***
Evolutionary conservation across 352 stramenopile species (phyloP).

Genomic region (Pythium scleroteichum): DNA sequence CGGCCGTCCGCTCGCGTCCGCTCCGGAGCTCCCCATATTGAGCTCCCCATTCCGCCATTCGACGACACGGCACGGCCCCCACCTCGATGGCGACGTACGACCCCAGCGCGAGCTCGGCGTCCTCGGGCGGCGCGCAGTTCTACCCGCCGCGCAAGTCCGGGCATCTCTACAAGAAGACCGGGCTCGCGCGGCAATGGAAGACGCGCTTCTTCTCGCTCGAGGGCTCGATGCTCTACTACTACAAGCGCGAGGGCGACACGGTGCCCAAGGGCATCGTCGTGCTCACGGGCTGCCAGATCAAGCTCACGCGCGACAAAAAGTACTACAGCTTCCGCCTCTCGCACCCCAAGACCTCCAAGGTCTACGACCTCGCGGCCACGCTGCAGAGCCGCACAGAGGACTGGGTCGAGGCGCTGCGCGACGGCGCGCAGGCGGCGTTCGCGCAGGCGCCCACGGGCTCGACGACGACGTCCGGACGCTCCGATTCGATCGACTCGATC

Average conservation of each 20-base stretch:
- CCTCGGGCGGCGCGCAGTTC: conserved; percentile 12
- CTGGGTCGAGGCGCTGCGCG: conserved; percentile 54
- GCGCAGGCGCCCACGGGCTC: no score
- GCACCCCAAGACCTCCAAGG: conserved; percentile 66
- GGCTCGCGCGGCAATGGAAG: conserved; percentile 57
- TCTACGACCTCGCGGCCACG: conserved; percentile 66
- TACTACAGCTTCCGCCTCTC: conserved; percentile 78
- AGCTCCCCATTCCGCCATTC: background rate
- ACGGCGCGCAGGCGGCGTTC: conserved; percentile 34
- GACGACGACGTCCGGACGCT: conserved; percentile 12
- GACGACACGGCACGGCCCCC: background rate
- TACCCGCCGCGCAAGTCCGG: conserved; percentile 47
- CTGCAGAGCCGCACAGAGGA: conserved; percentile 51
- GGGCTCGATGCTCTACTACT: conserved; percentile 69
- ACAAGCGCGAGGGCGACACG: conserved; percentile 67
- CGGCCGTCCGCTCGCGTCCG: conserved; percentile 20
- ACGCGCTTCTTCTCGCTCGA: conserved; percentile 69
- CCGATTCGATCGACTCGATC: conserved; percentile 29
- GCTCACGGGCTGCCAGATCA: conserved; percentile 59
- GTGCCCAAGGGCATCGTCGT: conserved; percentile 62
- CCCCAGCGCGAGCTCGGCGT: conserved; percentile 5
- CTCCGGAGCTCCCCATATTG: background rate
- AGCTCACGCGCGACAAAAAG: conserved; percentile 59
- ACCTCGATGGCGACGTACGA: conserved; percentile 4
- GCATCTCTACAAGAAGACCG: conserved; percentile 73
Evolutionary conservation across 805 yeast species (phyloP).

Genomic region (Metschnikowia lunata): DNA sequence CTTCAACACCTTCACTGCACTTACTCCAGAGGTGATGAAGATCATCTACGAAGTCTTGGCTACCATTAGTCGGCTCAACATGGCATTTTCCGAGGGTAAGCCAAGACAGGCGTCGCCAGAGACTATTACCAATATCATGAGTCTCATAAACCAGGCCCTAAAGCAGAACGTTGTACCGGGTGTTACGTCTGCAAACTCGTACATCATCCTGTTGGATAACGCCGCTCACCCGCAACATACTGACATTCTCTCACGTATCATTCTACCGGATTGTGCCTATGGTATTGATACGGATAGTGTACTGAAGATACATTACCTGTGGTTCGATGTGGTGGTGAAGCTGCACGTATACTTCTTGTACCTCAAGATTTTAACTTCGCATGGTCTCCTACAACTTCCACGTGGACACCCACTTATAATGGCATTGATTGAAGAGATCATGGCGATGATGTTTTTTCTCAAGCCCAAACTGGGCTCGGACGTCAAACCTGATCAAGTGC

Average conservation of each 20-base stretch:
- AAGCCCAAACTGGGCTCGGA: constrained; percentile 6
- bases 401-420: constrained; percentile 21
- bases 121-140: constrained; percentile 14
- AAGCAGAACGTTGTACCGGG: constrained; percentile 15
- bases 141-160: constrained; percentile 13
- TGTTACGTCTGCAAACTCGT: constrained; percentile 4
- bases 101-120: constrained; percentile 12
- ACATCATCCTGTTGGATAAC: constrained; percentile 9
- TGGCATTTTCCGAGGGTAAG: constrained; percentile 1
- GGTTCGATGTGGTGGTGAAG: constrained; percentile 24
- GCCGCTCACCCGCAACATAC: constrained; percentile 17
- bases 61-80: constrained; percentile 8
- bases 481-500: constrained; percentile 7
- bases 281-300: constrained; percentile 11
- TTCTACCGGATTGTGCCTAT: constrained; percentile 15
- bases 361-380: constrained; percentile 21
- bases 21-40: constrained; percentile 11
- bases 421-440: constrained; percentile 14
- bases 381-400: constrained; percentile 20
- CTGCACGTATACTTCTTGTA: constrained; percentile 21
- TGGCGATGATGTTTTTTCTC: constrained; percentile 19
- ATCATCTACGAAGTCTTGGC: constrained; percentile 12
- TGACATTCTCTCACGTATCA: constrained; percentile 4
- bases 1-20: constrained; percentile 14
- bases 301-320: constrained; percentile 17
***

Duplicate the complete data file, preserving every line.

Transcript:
Evolutionary conservation across 352 stramenopile species (phyloP).

Genomic region (Pythium scleroteichum): DNA sequence CGGCCGTCCGCTCGCGTCCGCTCCGGAGCTCCCCATATTGAGCTCCCCATTCCGCCATTCGACGACACGGCACGGCCCCCACCTCGATGGCGACGTACGACCCCAGCGCGAGCTCGGCGTCCTCGGGCGGCGCGCAGTTCTACCCGCCGCGCAAGTCCGGGCATCTCTACAAGAAGACCGGGCTCGCGCGGCAATGGAAGACGCGCTTCTTCTCGCTCGAGGGCTCGATGCTCTACTACTACAAGCGCGAGGGCGACACGGTGCCCAAGGGCATCGTCGTGCTCACGGGCTGCCAGATCAAGCTCACGCGCGACAAAAAGTACTACAGCTTCCGCCTCTCGCACCCCAAGACCTCCAAGGTCTACGACCTCGCGGCCACGCTGCAGAGCCGCACAGAGGACTGGGTCGAGGCGCTGCGCGACGGCGCGCAGGCGGCGTTCGCGCAGGCGCCCACGGGCTCGACGACGACGTCCGGACGCTCCGATTCGATCGACTCGATC

Average conservation of each 20-base stretch:
- CCTCGGGCGGCGCGCAGTTC: conserved; percentile 12
- CTGGGTCGAGGCGCTGCGCG: conserved; percentile 54
- GCGCAGGCGCCCACGGGCTC: no score
- GCACCCCAAGACCTCCAAGG: conserved; percentile 66
- GGCTCGCGCGGCAATGGAAG: conserved; percentile 57
- TCTACGACCTCGCGGCCACG: conserved; percentile 66
- TACTACAGCTTCCGCCTCTC: conserved; percentile 78
- AGCTCCCCATTCCGCCATTC: background rate
- ACGGCGCGCAGGCGGCGTTC: conserved; percentile 34
- GACGACGACGTCCGGACGCT: conserved; percentile 12
- GACGACACGGCACGGCCCCC: background rate
- TACCCGCCGCGCAAGTCCGG: conserved; percentile 47
- CTGCAGAGCCGCACAGAGGA: conserved; percentile 51
- GGGCTCGATGCTCTACTACT: conserved; percentile 69
- ACAAGCGCGAGGGCGACACG: conserved; percentile 67
- CGGCCGTCCGCTCGCGTCCG: conserved; percentile 20
- ACGCGCTTCTTCTCGCTCGA: conserved; percentile 69
- CCGATTCGATCGACTCGATC: conserved; percentile 29
- GCTCACGGGCTGCCAGATCA: conserved; percentile 59
- GTGCCCAAGGGCATCGTCGT: conserved; percentile 62
- CCCCAGCGCGAGCTCGGCGT: conserved; percentile 5
- CTCCGGAGCTCCCCATATTG: background rate
- AGCTCACGCGCGACAAAAAG: conserved; percentile 59
- ACCTCGATGGCGACGTACGA: conserved; percentile 4
- GCATCTCTACAAGAAGACCG: conserved; percentile 73
Evolutionary conservation across 805 yeast species (phyloP).

Genomic region (Metschnikowia lunata): DNA sequence CTTCAACACCTTCACTGCACTTACTCCAGAGGTGATGAAGATCATCTACGAAGTCTTGGCTACCATTAGTCGGCTCAACATGGCATTTTCCGAGGGTAAGCCAAGACAGGCGTCGCCAGAGACTATTACCAATATCATGAGTCTCATAAACCAGGCCCTAAAGCAGAACGTTGTACCGGGTGTTACGTCTGCAAACTCGTACATCATCCTGTTGGATAACGCCGCTCACCCGCAACATACTGACATTCTCTCACGTATCATTCTACCGGATTGTGCCTATGGTATTGATACGGATAGTGTACTGAAGATACATTACCTGTGGTTCGATGTGGTGGTGAAGCTGCACGTATACTTCTTGTACCTCAAGATTTTAACTTCGCATGGTCTCCTACAACTTCCACGTGGACACCCACTTATAATGGCATTGATTGAAGAGATCATGGCGATGATGTTTTTTCTCAAGCCCAAACTGGGCTCGGACGTCAAACCTGATCAAGTGC

Average conservation of each 20-base stretch:
- AAGCCCAAACTGGGCTCGGA: constrained; percentile 6
- bases 401-420: constrained; percentile 21
- bases 121-140: constrained; percentile 14
- AAGCAGAACGTTGTACCGGG: constrained; percentile 15
- bases 141-160: constrained; percentile 13
- TGTTACGTCTGCAAACTCGT: constrained; percentile 4
- bases 101-120: constrained; percentile 12
- ACATCATCCTGTTGGATAAC: constrained; percentile 9
- TGGCATTTTCCGAGGGTAAG: constrained; percentile 1
- GGTTCGATGTGGTGGTGAAG: constrained; percentile 24
- GCCGCTCACCCGCAACATAC: constrained; percentile 17
- bases 61-80: constrained; percentile 8
- bases 481-500: constrained; percentile 7
- bases 281-300: constrained; percentile 11
- TTCTACCGGATTGTGCCTAT: constrained; percentile 15
- bases 361-380: constrained; percentile 21
- bases 21-40: constrained; percentile 11
- bases 421-440: constrained; percentile 14
- bases 381-400: constrained; percentile 20
- CTGCACGTATACTTCTTGTA: constrained; percentile 21
- TGGCGATGATGTTTTTTCTC: constrained; percentile 19
- ATCATCTACGAAGTCTTGGC: constrained; percentile 12
- TGACATTCTCTCACGTATCA: constrained; percentile 4
- bases 1-20: constrained; percentile 14
- bases 301-320: constrained; percentile 17